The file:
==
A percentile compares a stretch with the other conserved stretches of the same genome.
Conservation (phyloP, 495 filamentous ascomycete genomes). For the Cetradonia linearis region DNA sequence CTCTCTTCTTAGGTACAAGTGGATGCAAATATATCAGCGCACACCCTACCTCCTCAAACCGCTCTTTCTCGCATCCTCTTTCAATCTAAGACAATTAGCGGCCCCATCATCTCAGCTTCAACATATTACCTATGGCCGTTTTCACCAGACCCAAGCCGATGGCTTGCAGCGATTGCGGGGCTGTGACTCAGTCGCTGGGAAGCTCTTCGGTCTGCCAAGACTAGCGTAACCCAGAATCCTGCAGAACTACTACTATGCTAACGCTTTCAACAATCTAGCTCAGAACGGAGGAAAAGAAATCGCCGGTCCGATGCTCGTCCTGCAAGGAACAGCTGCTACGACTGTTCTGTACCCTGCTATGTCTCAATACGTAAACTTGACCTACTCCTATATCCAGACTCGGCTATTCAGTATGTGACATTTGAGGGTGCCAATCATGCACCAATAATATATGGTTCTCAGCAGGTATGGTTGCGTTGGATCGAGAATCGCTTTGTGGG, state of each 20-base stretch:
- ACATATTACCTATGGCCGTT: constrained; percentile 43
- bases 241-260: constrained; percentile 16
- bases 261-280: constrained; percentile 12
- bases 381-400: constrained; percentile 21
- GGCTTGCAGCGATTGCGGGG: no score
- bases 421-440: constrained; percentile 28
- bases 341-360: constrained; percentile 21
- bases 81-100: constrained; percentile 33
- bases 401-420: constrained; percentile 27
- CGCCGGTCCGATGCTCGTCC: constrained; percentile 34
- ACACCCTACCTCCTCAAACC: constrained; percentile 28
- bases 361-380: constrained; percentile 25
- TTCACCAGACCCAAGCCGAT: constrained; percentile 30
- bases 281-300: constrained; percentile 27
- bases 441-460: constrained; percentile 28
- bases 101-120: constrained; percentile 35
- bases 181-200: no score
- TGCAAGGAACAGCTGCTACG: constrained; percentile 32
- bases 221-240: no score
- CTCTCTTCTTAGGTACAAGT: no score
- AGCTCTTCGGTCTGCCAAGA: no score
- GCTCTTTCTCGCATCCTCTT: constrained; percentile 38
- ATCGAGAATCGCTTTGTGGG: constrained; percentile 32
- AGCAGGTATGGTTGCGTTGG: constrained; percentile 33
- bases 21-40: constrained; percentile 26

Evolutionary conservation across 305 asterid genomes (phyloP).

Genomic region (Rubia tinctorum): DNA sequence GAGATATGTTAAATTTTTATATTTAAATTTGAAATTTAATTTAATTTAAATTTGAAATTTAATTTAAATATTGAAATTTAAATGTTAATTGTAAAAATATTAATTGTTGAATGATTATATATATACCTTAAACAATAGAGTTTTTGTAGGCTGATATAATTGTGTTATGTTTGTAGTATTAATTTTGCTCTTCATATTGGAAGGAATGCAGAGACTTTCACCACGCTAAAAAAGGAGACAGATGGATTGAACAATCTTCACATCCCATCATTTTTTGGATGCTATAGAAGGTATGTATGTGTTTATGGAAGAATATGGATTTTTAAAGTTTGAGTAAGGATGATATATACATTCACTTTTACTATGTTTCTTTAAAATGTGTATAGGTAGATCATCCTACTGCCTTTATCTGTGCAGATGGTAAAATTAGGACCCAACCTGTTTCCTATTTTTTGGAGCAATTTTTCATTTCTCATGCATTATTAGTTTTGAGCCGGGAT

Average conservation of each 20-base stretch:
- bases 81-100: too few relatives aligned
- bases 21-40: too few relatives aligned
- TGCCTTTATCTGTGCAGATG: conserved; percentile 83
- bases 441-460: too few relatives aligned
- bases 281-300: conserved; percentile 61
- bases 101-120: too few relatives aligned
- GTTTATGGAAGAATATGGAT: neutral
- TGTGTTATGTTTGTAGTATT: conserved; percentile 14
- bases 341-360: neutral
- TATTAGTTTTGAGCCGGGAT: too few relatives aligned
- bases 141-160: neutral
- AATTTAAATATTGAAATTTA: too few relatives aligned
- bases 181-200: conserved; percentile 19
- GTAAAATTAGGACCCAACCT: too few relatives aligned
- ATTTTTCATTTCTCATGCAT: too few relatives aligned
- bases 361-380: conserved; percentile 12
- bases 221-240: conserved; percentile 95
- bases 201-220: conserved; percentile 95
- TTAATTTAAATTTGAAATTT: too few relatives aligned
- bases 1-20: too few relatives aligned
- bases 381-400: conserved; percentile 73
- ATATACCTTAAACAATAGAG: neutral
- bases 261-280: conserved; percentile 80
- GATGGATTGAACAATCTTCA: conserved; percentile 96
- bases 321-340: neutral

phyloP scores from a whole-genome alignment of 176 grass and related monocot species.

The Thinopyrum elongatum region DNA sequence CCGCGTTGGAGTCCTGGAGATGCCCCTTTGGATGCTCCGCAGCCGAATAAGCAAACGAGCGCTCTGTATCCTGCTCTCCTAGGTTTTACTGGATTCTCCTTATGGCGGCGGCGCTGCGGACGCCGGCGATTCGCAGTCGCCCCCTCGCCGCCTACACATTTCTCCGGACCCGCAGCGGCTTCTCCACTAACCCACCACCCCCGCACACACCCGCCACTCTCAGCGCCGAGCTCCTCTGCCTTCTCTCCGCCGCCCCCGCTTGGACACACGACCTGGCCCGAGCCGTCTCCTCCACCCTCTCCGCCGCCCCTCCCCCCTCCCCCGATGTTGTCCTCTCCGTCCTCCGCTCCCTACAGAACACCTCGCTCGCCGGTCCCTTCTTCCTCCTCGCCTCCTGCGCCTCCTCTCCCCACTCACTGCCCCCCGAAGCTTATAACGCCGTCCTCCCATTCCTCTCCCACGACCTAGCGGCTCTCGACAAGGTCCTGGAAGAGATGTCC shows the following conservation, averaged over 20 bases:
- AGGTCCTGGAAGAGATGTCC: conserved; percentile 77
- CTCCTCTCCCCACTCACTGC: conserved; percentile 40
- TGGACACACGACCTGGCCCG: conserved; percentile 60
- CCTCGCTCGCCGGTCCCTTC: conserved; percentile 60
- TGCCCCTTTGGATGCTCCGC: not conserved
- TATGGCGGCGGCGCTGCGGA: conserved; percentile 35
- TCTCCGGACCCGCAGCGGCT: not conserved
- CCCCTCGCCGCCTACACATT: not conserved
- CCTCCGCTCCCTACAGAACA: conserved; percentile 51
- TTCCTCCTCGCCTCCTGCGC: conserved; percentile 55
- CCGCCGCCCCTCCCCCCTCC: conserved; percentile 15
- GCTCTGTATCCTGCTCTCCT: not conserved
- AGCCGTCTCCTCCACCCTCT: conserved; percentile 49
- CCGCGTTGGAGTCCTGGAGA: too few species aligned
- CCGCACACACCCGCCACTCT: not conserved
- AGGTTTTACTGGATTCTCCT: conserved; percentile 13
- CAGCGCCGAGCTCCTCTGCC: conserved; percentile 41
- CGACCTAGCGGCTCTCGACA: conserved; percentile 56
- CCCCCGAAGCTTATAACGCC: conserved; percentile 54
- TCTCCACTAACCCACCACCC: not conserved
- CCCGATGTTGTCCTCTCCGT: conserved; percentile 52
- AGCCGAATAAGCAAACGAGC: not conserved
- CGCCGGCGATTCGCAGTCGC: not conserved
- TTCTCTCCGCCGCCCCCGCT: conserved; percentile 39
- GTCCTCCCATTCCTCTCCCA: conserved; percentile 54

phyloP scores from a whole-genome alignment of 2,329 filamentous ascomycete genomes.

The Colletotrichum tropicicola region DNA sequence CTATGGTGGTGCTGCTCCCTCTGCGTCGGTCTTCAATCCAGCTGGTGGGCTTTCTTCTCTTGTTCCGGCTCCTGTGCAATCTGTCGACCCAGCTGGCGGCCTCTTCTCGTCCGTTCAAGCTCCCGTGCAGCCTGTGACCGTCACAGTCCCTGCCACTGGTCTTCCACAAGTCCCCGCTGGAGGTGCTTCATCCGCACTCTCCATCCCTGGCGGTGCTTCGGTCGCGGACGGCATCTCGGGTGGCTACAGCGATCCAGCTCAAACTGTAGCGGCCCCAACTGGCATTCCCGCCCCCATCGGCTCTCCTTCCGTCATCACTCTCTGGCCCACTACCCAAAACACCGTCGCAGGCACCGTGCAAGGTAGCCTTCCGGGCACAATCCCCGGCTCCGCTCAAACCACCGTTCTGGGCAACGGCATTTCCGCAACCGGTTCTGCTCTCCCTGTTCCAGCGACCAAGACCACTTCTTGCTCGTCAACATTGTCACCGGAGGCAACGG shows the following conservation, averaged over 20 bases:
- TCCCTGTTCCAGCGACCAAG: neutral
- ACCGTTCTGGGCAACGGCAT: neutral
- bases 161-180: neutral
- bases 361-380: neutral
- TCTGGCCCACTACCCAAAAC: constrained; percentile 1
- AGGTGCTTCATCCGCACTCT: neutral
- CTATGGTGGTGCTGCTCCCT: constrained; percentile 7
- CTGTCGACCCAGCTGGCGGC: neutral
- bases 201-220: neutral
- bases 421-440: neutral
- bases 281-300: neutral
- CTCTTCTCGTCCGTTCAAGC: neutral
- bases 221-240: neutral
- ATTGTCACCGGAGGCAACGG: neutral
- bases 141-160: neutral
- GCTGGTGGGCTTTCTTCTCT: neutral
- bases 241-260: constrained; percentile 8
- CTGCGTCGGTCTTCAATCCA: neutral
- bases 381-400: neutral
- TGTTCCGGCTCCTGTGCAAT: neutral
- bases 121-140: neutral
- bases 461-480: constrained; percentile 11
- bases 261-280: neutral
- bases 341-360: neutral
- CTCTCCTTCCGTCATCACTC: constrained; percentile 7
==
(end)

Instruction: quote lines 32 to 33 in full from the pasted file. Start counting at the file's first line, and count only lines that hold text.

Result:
- bases 21-40: too few relatives aligned
- TGCCTTTATCTGTGCAGATG: conserved; percentile 83